Kelly finally got it -- Sabrina's reluctance to discuss anything private; her divorce from Bill… "You're a… dyke?" she said finally.

"Oh, Kelly. Please, please don't use that word," Sabrina begged. "I really can't bear it, after having it scrawled all over my locker at the precinct and having it hissed at me every time I walked by."

"I'm truly sorry. I'm not exactly… well-educated as to what the right term should be," Kelly apologized sincerely. "Lesbian?"

Sabrina nodded. "It's a better term, I guess, if it has to be classified."

"And were you and Diana together?"

"Yeah. In college and then for awhile afterwards, until the guys on the force started harassing us. She got scared, packed up, and flew back to Philadelphia. She thought that maybe she could find a nice Main Line Catholic boy, get married, break out of the 'phase' that I had obviously gotten her into. The rumors even got back to my precinct in L.A."

"What about Bill?" asked Kelly gently.

"He was the first person who made me laugh after Diana left me." She smiled at the memory. "And, after everything was so difficult with her, I thought, well, maybe she's right. Maybe it is just a phase. And Bill and I got along… thick as thieves… and I cared about him a great deal. So when he asked me to marry him, I figured that I could probably be happy with him. And, to be honest, the sex was okay. Nothing earth-shattering, but okay. Affectionate, at least. One of the benefits of being married, as it turned out, was that it halted production at the local rumor mill for awhile. At least until Bill and I decided to divorce. Then it got so bad again that I decided I had to leave… Charlie called at just the right time. And working for someone who doesn't want to meet me and doesn't care about my private life is what I need right now."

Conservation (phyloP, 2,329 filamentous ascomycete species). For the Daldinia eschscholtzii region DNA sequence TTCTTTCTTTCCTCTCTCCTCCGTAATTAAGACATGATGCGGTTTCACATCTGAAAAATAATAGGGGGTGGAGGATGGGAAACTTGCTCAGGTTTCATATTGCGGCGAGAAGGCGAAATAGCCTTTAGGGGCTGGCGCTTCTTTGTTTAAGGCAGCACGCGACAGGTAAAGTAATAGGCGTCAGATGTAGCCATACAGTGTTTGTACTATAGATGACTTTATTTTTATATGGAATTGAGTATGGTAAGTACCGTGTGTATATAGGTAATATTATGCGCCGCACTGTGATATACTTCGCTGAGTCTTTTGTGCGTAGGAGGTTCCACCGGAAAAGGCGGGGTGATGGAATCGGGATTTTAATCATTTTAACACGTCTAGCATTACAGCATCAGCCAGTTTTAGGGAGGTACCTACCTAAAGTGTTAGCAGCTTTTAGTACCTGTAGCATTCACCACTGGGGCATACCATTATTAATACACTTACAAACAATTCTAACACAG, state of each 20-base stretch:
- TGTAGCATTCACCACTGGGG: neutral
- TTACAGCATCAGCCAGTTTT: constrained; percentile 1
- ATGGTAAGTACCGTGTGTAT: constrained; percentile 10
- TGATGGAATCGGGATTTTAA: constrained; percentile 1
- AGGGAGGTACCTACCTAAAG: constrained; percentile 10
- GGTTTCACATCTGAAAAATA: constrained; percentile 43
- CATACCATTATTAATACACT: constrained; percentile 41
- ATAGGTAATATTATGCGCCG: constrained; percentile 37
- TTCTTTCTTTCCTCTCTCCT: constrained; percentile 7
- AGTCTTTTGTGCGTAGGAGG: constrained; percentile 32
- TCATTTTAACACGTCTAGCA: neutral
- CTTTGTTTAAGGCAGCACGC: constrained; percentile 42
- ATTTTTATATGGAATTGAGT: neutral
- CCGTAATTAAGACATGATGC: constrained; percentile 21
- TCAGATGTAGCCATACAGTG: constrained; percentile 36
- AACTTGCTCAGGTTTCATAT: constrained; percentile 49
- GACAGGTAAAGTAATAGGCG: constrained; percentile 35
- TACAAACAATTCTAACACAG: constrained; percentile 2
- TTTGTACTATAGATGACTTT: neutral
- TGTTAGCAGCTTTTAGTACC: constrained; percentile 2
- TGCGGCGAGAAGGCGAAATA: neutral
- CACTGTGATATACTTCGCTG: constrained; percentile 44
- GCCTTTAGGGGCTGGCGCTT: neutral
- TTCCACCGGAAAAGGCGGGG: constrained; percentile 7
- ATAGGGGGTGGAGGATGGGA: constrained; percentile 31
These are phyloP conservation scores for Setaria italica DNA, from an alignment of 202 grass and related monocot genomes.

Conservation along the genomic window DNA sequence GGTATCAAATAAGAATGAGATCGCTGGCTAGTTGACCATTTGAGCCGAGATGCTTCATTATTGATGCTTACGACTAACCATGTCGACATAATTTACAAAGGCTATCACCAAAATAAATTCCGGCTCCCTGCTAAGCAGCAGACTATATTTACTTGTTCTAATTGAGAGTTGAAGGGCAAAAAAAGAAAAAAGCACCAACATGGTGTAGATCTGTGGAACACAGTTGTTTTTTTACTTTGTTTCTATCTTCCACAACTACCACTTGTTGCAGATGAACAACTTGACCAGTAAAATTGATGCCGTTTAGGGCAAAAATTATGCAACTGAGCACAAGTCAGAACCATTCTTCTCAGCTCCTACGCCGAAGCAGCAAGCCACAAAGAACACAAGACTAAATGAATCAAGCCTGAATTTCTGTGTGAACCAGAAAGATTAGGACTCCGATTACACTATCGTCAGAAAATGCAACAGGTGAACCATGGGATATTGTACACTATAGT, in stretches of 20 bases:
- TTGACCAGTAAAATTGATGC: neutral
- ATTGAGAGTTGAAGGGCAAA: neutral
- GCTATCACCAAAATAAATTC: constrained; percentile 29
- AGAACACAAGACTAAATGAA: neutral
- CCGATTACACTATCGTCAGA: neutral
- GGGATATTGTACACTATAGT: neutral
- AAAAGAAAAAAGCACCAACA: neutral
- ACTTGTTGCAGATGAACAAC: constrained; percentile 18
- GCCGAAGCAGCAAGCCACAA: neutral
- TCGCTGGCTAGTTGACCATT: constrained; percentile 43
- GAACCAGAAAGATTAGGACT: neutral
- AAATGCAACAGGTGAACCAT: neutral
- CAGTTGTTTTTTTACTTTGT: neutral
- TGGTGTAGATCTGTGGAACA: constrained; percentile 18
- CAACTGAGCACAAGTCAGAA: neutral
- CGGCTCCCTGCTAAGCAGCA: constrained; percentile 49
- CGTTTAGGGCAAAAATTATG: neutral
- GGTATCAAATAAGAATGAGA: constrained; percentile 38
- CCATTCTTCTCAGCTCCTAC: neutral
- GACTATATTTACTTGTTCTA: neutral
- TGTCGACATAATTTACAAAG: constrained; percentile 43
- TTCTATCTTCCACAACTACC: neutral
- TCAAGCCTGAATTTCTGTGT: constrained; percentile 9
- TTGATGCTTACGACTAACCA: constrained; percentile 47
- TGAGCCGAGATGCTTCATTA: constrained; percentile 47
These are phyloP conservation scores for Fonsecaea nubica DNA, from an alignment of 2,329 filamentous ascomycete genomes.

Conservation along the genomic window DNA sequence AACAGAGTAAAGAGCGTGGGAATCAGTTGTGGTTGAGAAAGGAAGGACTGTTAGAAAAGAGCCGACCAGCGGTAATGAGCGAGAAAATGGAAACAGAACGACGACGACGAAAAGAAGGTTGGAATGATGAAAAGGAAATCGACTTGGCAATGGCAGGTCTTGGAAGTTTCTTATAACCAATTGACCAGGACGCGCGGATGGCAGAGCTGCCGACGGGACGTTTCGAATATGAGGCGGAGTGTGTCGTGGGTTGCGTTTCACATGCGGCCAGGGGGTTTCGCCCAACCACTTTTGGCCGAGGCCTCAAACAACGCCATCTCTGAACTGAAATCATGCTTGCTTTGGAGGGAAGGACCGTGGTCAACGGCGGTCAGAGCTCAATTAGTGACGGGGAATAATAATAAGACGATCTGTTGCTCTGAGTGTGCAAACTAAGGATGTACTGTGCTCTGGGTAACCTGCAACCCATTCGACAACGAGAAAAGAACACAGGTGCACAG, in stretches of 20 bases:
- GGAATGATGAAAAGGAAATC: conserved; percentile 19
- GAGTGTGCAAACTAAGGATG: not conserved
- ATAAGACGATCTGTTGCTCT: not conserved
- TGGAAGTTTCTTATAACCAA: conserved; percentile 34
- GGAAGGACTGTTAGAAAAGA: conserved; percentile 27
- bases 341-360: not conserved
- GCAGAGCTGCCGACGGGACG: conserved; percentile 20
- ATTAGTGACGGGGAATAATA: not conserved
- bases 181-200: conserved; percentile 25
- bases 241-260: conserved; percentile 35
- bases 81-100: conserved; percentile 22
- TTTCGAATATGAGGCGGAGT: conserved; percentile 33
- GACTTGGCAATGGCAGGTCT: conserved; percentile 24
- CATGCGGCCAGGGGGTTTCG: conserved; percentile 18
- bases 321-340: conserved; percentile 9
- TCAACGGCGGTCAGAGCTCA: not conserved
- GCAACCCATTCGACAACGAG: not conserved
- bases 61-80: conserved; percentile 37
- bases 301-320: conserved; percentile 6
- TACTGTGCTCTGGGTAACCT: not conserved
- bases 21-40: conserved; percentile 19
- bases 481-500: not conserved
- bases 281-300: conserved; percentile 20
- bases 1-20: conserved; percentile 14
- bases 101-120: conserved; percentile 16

"So, does Bill know?" Kelly probed.

"I couldn't lie to either of us anymore," admitted Sabrina. "He deserves someone who can really love him and be fully intimate with him. I couldn't give him that. But he was really understanding, and, as I've told you, he tries to look out for me. Guess we're both just looking for the right woman, if I'll ever find her." She stared into her drink, embarrassed to face Kelly.